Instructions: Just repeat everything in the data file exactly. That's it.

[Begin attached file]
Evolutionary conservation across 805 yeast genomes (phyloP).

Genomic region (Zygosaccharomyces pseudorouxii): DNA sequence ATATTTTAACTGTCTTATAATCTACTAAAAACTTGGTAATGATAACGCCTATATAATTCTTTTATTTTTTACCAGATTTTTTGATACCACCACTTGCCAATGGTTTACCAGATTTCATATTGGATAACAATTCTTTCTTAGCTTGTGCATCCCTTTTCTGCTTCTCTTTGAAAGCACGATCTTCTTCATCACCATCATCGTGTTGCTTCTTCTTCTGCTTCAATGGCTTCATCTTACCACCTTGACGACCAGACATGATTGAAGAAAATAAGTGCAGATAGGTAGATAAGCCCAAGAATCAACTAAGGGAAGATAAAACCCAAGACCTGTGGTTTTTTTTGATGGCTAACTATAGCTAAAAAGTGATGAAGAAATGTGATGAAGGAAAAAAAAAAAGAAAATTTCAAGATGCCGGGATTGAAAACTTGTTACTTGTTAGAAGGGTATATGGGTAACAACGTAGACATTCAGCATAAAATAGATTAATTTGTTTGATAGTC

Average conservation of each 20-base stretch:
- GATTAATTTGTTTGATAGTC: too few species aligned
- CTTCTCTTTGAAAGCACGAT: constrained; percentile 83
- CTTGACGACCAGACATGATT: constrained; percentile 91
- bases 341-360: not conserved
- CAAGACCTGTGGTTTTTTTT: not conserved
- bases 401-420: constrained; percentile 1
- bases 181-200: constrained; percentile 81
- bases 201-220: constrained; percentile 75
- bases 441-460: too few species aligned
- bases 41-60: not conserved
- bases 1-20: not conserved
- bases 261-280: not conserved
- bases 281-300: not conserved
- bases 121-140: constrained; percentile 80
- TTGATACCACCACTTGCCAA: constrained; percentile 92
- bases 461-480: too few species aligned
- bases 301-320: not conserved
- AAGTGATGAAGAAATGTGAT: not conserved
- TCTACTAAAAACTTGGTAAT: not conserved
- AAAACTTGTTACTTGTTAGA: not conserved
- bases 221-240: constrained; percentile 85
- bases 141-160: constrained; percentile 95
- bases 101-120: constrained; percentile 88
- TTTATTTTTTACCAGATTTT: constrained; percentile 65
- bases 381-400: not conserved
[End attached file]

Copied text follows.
Evolutionary conservation across 805 yeast genomes (phyloP).

Genomic region (Zygosaccharomyces pseudorouxii): DNA sequence ATATTTTAACTGTCTTATAATCTACTAAAAACTTGGTAATGATAACGCCTATATAATTCTTTTATTTTTTACCAGATTTTTTGATACCACCACTTGCCAATGGTTTACCAGATTTCATATTGGATAACAATTCTTTCTTAGCTTGTGCATCCCTTTTCTGCTTCTCTTTGAAAGCACGATCTTCTTCATCACCATCATCGTGTTGCTTCTTCTTCTGCTTCAATGGCTTCATCTTACCACCTTGACGACCAGACATGATTGAAGAAAATAAGTGCAGATAGGTAGATAAGCCCAAGAATCAACTAAGGGAAGATAAAACCCAAGACCTGTGGTTTTTTTTGATGGCTAACTATAGCTAAAAAGTGATGAAGAAATGTGATGAAGGAAAAAAAAAAAGAAAATTTCAAGATGCCGGGATTGAAAACTTGTTACTTGTTAGAAGGGTATATGGGTAACAACGTAGACATTCAGCATAAAATAGATTAATTTGTTTGATAGTC

Average conservation of each 20-base stretch:
- GATTAATTTGTTTGATAGTC: too few species aligned
- CTTCTCTTTGAAAGCACGAT: constrained; percentile 83
- CTTGACGACCAGACATGATT: constrained; percentile 91
- bases 341-360: not conserved
- CAAGACCTGTGGTTTTTTTT: not conserved
- bases 401-420: constrained; percentile 1
- bases 181-200: constrained; percentile 81
- bases 201-220: constrained; percentile 75
- bases 441-460: too few species aligned
- bases 41-60: not conserved
- bases 1-20: not conserved
- bases 261-280: not conserved
- bases 281-300: not conserved
- bases 121-140: constrained; percentile 80
- TTGATACCACCACTTGCCAA: constrained; percentile 92
- bases 461-480: too few species aligned
- bases 301-320: not conserved
- AAGTGATGAAGAAATGTGAT: not conserved
- TCTACTAAAAACTTGGTAAT: not conserved
- AAAACTTGTTACTTGTTAGA: not conserved
- bases 221-240: constrained; percentile 85
- bases 141-160: constrained; percentile 95
- bases 101-120: constrained; percentile 88
- TTTATTTTTTACCAGATTTT: constrained; percentile 65
- bases 381-400: not conserved